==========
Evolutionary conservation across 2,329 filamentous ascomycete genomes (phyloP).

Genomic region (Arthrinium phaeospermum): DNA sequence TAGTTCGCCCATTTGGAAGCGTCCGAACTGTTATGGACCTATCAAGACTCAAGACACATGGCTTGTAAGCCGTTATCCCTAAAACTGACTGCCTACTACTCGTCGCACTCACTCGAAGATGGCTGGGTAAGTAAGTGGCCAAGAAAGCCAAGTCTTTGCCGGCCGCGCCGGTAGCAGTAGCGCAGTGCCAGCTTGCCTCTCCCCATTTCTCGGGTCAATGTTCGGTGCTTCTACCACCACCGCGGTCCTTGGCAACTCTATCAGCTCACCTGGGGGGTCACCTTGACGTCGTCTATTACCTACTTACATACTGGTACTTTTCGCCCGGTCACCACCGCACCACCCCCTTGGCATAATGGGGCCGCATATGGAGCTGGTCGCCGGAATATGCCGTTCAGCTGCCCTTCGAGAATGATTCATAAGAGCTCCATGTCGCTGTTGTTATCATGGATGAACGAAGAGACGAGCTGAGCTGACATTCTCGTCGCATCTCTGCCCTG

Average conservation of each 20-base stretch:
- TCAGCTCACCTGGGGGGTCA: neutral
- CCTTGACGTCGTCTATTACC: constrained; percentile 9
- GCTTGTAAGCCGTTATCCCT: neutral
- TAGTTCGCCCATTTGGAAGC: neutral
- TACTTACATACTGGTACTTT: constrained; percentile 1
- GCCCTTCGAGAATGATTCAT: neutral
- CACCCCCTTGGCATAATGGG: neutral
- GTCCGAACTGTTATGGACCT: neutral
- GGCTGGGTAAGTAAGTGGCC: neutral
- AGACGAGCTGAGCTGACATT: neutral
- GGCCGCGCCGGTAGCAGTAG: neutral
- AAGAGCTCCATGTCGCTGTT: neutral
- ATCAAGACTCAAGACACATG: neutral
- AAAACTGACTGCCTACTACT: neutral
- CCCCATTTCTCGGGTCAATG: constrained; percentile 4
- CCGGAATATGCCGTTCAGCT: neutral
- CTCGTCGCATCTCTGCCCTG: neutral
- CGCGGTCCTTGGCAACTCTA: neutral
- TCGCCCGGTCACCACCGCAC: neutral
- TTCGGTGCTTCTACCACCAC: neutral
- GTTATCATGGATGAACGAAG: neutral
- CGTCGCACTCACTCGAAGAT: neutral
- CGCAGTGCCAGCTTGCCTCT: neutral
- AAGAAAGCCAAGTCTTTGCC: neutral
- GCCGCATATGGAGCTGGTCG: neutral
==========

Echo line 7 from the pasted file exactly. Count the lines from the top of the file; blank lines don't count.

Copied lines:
- TAGTTCGCCCATTTGGAAGC: neutral